Ringworld Engineers, the sequel to Larry Niven’s classic science fiction novel, Ringworld continues the tale of Louis Wu, and the alien explorers. Twenty-three years after leaving the Ringworld behind them, Louis, Nessus’s ex-lover, Hindmost to the Pierson’s Puppeteer race and the catlike kzinti, travel back to the massive alien construction.
…beware of possible spoilers for those not familiar with book 1, Ringworld…
The Ringworld system is in danger, the sun is off centre causing chaos in the Ringworld surface. With limited time available to them, the explorers search for a way to save it.
Ringworld Engineers moves the story forward a little from events in its predecessor, however once the explorers reach and embark upon the Ringworld the book becomes a bit too similar. There’s too much time spent just travelling around, marvelling at new discoveries and ruminating on past events, as the characters attempt to mull over its mysteries before their time runs out. I feel a bit too much déjà vu, reading this novel. Also, there is far, far too much sex; every new alien species Louis encounters wishes to mate with him as a form of bargaining, almost like an exchange of currency, or to show appreciation for trade.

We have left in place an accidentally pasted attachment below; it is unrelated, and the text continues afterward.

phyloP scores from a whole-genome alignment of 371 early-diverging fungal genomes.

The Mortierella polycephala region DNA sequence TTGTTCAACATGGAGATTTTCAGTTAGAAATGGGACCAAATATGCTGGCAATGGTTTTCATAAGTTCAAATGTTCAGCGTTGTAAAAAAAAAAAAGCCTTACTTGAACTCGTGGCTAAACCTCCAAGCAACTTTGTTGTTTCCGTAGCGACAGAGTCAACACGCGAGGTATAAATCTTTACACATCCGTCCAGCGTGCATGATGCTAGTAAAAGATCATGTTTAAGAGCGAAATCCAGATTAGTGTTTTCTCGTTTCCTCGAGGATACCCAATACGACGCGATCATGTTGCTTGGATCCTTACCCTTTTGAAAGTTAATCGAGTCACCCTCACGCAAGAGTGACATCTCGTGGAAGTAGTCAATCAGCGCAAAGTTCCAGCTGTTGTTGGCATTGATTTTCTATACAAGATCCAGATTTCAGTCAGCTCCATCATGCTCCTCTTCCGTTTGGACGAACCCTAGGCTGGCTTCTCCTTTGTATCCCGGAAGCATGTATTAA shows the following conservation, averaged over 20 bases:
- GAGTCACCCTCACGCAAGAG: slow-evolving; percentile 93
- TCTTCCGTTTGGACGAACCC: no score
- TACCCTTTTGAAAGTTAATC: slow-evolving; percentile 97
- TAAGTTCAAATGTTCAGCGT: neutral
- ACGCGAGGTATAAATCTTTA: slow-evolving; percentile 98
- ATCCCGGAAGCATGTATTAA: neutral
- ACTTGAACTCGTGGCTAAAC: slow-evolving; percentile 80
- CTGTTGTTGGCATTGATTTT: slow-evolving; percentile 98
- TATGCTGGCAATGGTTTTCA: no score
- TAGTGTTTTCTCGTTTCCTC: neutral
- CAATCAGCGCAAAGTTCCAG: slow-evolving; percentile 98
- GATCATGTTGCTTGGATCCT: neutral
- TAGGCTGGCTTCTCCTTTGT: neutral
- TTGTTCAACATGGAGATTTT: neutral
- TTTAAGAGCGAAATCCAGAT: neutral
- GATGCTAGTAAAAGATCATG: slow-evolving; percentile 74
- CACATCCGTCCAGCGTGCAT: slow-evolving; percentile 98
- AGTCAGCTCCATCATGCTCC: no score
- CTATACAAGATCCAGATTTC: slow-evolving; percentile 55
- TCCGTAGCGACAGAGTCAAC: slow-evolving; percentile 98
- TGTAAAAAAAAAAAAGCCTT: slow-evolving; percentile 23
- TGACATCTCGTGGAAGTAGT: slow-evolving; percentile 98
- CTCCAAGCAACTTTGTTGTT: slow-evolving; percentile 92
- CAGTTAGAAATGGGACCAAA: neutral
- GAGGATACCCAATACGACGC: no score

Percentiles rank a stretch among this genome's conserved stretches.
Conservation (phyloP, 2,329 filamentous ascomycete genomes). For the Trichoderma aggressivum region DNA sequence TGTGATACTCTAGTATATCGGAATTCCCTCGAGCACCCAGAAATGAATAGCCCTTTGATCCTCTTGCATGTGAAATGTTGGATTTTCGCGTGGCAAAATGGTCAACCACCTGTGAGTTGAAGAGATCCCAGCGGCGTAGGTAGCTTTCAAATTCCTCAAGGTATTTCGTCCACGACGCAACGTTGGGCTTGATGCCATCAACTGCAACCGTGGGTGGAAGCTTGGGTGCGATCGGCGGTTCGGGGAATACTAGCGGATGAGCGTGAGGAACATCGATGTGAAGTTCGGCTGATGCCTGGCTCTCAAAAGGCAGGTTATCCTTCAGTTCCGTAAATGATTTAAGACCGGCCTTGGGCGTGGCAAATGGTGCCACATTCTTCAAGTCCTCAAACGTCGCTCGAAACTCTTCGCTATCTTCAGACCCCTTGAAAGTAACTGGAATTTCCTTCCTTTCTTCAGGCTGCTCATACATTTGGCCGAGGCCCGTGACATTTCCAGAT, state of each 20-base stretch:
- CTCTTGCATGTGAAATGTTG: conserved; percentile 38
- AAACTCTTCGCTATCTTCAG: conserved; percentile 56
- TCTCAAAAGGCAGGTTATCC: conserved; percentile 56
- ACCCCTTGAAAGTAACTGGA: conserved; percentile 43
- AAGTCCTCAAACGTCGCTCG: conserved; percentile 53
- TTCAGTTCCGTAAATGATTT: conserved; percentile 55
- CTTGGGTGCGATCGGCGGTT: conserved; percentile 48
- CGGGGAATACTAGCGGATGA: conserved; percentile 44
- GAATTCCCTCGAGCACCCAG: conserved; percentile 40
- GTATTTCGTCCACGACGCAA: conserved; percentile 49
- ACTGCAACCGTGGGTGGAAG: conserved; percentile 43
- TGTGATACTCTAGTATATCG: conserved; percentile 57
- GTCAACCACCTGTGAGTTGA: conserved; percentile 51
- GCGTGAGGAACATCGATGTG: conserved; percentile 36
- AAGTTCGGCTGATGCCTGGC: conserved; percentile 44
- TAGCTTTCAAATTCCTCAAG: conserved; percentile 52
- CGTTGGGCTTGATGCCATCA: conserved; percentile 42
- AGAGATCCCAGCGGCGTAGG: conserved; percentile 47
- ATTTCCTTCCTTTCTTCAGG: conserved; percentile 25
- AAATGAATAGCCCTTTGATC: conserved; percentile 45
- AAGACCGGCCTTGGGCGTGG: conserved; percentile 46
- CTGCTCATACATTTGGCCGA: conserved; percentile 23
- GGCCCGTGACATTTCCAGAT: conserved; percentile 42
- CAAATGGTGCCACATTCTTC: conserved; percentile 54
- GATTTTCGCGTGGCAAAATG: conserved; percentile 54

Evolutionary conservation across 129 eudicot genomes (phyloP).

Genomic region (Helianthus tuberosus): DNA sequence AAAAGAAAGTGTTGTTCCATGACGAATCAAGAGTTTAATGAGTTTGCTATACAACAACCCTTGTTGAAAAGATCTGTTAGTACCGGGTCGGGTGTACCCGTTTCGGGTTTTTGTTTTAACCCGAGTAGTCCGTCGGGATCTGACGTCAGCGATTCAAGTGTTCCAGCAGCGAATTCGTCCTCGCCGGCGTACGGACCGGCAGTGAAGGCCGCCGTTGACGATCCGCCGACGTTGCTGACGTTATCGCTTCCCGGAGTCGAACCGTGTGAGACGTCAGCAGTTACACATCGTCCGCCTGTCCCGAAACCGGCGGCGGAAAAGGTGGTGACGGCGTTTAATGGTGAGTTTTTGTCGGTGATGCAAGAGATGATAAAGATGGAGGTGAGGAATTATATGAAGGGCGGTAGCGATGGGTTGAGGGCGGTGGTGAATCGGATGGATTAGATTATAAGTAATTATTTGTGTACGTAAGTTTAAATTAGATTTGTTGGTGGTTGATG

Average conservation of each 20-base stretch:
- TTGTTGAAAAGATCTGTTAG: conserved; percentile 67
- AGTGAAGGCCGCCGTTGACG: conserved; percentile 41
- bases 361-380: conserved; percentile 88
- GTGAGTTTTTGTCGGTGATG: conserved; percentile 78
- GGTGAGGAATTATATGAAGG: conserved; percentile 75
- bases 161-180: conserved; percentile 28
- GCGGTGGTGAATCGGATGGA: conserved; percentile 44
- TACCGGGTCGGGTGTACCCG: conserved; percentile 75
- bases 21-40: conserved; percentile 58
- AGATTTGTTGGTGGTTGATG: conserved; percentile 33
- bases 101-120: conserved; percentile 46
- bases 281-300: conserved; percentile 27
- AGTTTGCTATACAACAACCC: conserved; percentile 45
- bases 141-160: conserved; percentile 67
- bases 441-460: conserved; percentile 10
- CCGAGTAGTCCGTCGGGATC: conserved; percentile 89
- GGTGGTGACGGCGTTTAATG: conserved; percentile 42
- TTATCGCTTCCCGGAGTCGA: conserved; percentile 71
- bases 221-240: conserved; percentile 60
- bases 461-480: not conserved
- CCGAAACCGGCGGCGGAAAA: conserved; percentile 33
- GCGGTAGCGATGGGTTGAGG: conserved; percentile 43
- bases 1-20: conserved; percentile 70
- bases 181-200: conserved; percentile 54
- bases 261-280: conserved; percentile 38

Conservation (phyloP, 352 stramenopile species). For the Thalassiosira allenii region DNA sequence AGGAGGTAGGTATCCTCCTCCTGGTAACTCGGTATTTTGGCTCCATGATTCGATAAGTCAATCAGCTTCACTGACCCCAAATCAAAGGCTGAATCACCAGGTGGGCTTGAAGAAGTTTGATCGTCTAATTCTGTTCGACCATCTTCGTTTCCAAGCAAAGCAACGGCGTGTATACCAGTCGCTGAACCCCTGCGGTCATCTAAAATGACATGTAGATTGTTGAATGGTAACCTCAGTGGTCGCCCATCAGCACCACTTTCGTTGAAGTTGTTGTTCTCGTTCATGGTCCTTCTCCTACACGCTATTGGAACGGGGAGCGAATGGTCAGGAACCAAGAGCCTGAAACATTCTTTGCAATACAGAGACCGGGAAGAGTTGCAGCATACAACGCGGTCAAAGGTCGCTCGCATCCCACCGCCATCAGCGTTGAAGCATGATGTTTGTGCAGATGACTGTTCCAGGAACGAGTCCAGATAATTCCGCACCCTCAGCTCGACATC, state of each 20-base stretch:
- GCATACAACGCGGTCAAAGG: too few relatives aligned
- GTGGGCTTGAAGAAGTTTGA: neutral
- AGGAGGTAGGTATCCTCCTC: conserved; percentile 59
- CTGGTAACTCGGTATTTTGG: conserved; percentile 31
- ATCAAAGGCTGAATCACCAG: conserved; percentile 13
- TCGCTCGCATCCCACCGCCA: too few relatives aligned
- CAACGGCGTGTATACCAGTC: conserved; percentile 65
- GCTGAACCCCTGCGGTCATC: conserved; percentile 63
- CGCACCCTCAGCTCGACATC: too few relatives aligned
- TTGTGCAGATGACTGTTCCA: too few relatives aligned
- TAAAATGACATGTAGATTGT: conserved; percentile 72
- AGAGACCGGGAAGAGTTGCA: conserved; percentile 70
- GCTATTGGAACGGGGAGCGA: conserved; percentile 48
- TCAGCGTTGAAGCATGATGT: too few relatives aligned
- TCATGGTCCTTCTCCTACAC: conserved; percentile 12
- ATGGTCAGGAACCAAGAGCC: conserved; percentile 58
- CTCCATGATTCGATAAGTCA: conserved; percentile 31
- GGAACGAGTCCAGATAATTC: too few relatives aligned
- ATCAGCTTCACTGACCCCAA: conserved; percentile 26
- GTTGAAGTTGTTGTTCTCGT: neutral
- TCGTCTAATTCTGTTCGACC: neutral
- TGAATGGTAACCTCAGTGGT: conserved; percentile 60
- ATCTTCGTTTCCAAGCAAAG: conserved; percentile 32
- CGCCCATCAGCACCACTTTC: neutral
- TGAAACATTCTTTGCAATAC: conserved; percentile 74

I really wanted to enjoy this book, having been a big fan of Larry Niven’s original Ringworld novel, but this sequel just seems to be a right slog to trudge through. I had to keep taking regular breaks in my reading, to go away and review a different book, before coming back to this one.
There is an even larger variety of alien beings and strange species with difficult to pronounce names in Ringworld Engineers, which further compounds the difficulties in reading it, and I found myself persistently shortening those names to make the reading easier and simpler.
I’d rate Ringworld Engineers at about 2 out of 5 stars, as it’s readable, and somewhat enjoyable to a point, but could probably have done with being condensed in size. Streamlining of the plot, with less sex would be my suggestion.
The next book in the series is The Ringworld Throne and since my partner struggled his way through that instalment, before eventually admitting defeat three-quarters of the way in, I’m not sure if I’ll fare any better. As a result my reviews of this series may end here.
Book 3: The Ringworld Throne
Book 4: Ringworld’s Children